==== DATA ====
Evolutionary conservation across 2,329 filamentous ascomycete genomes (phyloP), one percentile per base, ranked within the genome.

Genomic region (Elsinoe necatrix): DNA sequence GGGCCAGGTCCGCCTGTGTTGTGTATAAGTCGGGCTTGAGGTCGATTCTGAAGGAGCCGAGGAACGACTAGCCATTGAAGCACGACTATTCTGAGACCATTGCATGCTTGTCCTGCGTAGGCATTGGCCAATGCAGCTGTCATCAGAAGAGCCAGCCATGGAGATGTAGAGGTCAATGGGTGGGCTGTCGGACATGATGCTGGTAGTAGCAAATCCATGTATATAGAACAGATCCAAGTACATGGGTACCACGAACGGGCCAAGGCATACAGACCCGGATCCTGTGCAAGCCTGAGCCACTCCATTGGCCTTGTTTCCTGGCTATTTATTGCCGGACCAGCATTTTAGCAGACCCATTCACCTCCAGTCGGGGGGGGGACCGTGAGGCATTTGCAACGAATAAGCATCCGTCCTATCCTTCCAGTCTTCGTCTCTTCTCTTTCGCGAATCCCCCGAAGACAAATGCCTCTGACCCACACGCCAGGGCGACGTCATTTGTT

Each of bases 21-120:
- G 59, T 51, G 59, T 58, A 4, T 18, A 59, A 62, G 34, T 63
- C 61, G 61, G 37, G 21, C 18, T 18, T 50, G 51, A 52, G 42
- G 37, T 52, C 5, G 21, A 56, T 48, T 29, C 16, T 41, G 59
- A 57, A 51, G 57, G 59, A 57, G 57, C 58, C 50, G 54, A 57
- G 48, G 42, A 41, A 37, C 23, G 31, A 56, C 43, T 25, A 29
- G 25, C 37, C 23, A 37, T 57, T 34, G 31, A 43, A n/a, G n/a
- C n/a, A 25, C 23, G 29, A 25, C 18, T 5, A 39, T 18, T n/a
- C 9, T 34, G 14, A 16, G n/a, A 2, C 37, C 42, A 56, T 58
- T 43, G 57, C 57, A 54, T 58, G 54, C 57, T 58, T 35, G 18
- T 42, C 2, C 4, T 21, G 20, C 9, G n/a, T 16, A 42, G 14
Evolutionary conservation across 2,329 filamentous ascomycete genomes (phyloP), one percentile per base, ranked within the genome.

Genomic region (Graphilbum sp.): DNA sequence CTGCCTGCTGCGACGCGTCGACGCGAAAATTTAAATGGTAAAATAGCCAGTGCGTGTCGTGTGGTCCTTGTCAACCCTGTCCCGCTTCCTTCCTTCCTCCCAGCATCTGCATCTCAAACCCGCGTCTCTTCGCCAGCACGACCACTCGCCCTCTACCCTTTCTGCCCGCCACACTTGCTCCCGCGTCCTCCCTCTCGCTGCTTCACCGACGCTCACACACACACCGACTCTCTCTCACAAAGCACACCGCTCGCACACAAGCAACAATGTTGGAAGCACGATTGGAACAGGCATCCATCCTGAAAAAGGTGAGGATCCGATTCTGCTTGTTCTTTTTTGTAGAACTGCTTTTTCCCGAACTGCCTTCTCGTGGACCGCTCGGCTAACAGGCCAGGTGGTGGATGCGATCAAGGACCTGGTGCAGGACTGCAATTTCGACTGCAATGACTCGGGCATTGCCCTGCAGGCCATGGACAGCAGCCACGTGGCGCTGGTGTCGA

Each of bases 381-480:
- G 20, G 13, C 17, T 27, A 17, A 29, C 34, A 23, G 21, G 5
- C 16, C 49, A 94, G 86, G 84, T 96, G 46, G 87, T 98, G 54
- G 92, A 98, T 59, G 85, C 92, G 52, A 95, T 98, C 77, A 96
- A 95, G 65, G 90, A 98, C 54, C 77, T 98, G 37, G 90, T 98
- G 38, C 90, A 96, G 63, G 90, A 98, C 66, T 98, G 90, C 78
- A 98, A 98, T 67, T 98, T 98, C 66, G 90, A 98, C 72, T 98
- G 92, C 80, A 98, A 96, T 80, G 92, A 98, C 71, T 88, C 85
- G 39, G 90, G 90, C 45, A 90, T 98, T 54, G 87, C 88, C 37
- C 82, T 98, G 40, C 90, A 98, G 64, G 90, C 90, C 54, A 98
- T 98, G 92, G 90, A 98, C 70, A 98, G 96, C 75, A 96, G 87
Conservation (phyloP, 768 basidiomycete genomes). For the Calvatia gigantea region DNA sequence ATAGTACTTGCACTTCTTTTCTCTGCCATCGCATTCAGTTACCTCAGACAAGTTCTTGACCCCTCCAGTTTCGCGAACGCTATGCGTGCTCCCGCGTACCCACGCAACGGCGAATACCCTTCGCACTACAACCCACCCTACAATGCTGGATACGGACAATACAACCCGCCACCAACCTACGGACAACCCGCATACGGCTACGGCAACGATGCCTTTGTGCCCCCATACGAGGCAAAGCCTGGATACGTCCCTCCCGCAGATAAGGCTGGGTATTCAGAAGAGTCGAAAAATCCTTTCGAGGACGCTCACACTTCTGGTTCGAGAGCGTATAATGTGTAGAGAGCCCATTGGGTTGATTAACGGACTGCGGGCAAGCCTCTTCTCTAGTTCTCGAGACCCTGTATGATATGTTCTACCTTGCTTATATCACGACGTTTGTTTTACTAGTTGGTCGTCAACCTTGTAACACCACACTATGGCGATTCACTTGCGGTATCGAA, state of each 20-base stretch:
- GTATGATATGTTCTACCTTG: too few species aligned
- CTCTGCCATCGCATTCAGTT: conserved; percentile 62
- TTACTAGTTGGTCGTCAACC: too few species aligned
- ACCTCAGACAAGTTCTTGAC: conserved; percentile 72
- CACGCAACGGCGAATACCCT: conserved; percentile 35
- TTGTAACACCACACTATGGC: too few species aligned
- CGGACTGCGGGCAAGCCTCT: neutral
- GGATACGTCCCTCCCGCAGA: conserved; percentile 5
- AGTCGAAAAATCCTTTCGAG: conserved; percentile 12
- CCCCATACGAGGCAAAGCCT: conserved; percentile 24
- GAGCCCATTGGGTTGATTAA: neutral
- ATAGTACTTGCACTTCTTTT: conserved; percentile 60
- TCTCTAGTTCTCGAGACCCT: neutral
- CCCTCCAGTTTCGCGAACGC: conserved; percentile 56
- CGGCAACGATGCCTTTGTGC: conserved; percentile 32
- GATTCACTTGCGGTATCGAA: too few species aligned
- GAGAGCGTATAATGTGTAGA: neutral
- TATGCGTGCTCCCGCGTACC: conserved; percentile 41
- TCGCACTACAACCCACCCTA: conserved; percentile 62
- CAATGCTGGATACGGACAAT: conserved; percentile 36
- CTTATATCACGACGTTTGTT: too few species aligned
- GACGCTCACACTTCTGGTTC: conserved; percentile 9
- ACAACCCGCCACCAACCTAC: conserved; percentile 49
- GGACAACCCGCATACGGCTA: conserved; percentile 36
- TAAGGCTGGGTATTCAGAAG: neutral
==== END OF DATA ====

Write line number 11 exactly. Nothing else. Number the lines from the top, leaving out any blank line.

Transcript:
- C 9, T 34, G 14, A 16, G n/a, A 2, C 37, C 42, A 56, T 58